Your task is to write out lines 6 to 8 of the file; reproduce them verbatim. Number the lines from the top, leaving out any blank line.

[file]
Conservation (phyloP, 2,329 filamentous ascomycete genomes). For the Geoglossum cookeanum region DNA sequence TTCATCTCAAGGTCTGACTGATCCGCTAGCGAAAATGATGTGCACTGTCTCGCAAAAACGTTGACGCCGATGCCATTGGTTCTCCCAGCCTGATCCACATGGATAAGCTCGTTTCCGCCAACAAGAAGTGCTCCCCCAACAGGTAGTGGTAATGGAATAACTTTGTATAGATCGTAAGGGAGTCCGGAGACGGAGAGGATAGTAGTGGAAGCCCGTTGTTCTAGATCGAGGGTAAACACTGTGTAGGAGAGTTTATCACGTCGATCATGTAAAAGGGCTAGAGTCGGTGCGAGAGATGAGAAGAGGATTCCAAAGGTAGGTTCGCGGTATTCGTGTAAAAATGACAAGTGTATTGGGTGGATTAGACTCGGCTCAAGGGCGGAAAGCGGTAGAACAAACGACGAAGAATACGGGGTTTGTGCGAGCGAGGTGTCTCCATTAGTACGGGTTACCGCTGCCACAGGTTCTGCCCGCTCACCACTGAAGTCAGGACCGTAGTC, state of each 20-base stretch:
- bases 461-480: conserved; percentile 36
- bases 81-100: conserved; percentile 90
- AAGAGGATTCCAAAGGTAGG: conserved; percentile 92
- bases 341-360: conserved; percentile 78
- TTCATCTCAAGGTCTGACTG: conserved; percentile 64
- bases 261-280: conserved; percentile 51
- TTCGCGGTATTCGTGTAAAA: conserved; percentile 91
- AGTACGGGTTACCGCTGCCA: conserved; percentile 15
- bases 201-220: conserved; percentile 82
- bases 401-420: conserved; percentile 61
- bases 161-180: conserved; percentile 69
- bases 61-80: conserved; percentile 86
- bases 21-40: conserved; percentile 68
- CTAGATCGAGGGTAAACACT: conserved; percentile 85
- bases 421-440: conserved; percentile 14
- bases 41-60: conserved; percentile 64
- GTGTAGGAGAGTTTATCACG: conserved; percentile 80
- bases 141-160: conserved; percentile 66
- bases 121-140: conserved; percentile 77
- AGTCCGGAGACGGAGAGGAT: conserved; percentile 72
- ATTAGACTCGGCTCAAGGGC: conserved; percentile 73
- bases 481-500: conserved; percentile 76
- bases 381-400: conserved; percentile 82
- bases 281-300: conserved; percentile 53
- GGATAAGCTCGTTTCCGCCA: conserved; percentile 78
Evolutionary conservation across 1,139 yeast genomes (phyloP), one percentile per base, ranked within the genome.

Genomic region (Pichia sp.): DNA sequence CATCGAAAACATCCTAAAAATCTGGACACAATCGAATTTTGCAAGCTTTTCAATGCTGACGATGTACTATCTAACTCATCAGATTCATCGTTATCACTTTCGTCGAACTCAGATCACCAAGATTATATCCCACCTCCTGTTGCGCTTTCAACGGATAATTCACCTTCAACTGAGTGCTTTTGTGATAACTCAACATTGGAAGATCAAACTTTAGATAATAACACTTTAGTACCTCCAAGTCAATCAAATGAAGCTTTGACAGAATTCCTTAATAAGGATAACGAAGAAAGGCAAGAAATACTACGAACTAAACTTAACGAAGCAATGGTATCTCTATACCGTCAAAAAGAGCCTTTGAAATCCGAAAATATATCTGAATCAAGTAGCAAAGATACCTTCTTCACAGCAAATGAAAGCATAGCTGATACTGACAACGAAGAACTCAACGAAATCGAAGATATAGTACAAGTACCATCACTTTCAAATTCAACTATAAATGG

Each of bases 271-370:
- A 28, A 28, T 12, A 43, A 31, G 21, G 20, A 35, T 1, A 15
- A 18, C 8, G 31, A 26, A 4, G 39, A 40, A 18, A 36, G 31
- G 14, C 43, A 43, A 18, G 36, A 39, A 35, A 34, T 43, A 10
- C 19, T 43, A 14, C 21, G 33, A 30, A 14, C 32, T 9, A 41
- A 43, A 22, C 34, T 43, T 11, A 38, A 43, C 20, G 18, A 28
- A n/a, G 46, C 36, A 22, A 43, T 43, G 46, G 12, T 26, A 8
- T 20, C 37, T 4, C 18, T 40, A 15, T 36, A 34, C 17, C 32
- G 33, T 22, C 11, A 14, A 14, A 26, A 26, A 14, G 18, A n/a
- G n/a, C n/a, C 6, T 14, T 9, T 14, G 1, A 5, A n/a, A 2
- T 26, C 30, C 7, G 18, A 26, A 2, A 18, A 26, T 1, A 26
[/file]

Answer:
- TTCATCTCAAGGTCTGACTG: conserved; percentile 64
- bases 261-280: conserved; percentile 51
- TTCGCGGTATTCGTGTAAAA: conserved; percentile 91